Kubernetes Operators Patterns and Best Practices

Using operators to manage the lifecycle of multi-cloud, Kubernetes-based applications

Reasons to use Kubernetes Operators

Operators should be an integral part of the development of enterprise applications so that they can be used to automate potentially complex error-prone human tasks during installation, maintenance, or monitoring.

  • Hubs and Marketplaces
  • Internal and external multi-tenancy applications
  • Ecosystem, tools, and offerings
  • Kubernetes is an industry standards

Sample application deployable as operators

To help you understand the benefits of using Kubernetes operators, the Kubernetes Operator Patterns and Best Practices project provides a reference that includes a sample application that is deployed and managed by sample operators. The project demonstrates how to use an operator to create Kubernetes resources for a sample two-tier application. The project is available via open source in this public GitHub repo. In addition, the project demonstrates uses cases which represent the entire range of resources lifecycle management capabilities.

Sample application architecture

Here is an architecture diagram of our sample application:

Sample operator capabilities

The sample operators demonstrate the following capabilities:

  • Day 1 deployment — The operators define custom resource definitions, defining new resources and APIs on the cluster. This capability makes it easy for administrators to create abstracted resources which represent an entire application, without the need to create many individual Kubernetes resources. The operators demonstrate how to code a Kubernetes controller which uses the Kubernetes API from Go to automate the creation and configuration of many common resources such as deployments, statefulSets, secrets, and services.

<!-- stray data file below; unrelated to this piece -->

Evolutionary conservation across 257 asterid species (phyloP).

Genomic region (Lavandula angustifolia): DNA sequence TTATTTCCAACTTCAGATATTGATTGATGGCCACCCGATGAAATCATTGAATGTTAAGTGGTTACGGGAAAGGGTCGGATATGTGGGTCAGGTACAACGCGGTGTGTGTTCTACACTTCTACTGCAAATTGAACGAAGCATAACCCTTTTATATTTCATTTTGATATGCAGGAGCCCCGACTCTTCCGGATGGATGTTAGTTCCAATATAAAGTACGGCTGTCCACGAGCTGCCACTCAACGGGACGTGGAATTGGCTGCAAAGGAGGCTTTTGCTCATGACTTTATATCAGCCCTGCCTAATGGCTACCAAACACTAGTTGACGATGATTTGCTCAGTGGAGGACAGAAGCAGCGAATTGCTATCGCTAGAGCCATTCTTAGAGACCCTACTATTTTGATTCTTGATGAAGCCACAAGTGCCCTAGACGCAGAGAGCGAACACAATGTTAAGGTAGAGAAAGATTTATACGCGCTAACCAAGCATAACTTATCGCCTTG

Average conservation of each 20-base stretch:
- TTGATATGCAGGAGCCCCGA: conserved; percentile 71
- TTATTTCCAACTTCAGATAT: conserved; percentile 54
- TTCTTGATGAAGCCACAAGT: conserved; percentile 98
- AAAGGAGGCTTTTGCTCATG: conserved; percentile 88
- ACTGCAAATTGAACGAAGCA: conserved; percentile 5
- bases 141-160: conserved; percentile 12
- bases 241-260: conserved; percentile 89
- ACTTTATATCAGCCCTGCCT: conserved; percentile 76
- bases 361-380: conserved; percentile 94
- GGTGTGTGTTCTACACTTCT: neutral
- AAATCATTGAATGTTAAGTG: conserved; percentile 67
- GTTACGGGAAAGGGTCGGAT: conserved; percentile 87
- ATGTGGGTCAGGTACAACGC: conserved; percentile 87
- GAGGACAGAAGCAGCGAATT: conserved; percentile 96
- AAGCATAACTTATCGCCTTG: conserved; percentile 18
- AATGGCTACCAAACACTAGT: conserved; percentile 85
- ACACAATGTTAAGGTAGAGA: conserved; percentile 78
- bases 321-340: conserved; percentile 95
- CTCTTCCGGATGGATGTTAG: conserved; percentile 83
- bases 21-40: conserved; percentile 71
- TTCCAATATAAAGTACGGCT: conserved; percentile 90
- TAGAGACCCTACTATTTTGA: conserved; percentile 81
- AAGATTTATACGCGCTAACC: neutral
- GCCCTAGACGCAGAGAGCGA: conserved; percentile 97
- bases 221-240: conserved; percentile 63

• Day 2 Auto Backup — This common Day 2 activity often requires manual activities. The sample operators define a custom resource which allows the administrator to define an automated backup strategy. The operator reconciles this by creating a scheduled CronJob resource which launches a stand-alone application to query the database and backup the data to a storage repository.
  • Day 2 Auto Scaling — This common Day 2 activity can require human operators to study metrics and alerts. Although existing Kubernetes technologies like Horizontal Pod Autoscaler are available, the sample operators take a different approach by creating a CronJob resource which launches a stand-alone application to make scaling decisions. This provides complete flexibility, as the application can consider multiple cluster metrics or even external systems to make a scaling decision.

Deploying the sample operators

To set up and build your own environment, you can review the prerequisites, required CLIs, environment configuration in the documentation in the project overview.

Summary and next steps

The operator sample application provides a step-by-step guide to build and deploy a set of operators, testing either locally or deploying to a cluster using Operator Lifecycle Manager (OLM). You can use the guidance provided to gain hands-on experience with developing and deploying operators.



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